06 October 2005

Mediating Norms and Identity: Waters on Transnational Judicial Dialogue

Notified through LSN (SSRN) last week: Melissa A. Waters, "Mediating Norms and Identity: The Role of Transnational Judicial Dialogue in Creating and Enforcing International Law" Georgetown Law Journal, Vol. 93, No. 2, January 2005. This is the abstract:

This article proposes a new theory for understanding the emerging transnational judicial dialogue among the world's domestic courts, as well as U.S. courts' potential participation in that dialogue. Existing scholarship has focused almost exclusively on the role of domestic courts in internalizing international legal norms into domestic legal systems. I argue that the relationship between international and domestic legal norms is in fact a co-constitutive, or synergistic, relationship in which domestic courts are becoming active participants in the dynamic process of developing international law. Under this view, transnational judicial dialogue is the engine by which domestic courts collectively engage in the co-constitutive process of creating and shaping international legal norms and, in turn, ensure that those norms shape and inform domestic norms. Domestic courts participating in judicial dialogue thus play an increasingly important role as mediators between the international and domestic legal systems: They function not merely as norm internalizers, but also as creators of international legal norms.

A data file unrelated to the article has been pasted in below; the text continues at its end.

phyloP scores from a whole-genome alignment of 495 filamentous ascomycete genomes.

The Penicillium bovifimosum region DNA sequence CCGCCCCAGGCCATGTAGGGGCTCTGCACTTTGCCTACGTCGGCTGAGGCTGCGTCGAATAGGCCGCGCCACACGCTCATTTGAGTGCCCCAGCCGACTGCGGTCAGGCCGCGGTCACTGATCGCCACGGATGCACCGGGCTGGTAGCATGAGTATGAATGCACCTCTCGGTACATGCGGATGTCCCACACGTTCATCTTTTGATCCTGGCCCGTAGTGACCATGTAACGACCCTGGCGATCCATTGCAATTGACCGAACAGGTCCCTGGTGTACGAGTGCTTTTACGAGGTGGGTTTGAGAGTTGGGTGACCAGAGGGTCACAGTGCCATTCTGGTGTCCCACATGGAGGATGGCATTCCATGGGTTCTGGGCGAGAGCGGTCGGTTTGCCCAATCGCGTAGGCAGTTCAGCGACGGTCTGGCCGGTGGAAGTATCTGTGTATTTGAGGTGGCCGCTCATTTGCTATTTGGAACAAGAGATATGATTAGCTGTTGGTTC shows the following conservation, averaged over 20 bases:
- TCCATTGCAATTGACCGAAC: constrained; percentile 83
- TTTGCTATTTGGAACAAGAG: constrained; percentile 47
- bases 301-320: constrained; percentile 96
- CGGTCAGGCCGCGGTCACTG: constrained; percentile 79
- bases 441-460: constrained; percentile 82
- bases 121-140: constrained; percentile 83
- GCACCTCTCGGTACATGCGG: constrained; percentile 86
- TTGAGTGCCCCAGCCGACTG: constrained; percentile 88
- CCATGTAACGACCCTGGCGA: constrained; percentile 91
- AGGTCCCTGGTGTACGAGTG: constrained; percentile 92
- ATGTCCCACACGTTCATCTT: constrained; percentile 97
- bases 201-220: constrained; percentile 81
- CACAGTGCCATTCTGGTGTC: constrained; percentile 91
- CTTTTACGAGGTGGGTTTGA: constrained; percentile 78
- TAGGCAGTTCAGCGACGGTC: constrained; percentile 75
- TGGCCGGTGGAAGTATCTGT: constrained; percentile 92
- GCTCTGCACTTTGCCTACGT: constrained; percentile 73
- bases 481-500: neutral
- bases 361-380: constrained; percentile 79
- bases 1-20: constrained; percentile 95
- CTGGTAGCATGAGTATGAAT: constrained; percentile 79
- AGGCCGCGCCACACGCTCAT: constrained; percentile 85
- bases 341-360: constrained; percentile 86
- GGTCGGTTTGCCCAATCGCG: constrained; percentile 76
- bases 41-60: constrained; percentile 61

In this article, I explore transnational judicial dialogue in both the death penalty and transnational speech contexts, arguing that such dialogue has had a powerful impact in shaping emerging international legal norms in both contexts. I utilize co-constitutive theory to develop a model for domestic court participation in judicial dialogue. I apply the co-constitutive model to the emerging debate over the proper role of foreign and international law in U.S. courts, discussing in detail the U.S. Supreme Court's recent decisions in Lawrence v. Texas and Roper v. Simmons. I argue that in shaping the debate, U.S. judges and policymakers should take into account the co-constitutive nature of transnational judicial dialogue and the emerging role of the world's domestic courts as key mediators between domestic and international norms.

Full-text can be found here on SSRN.

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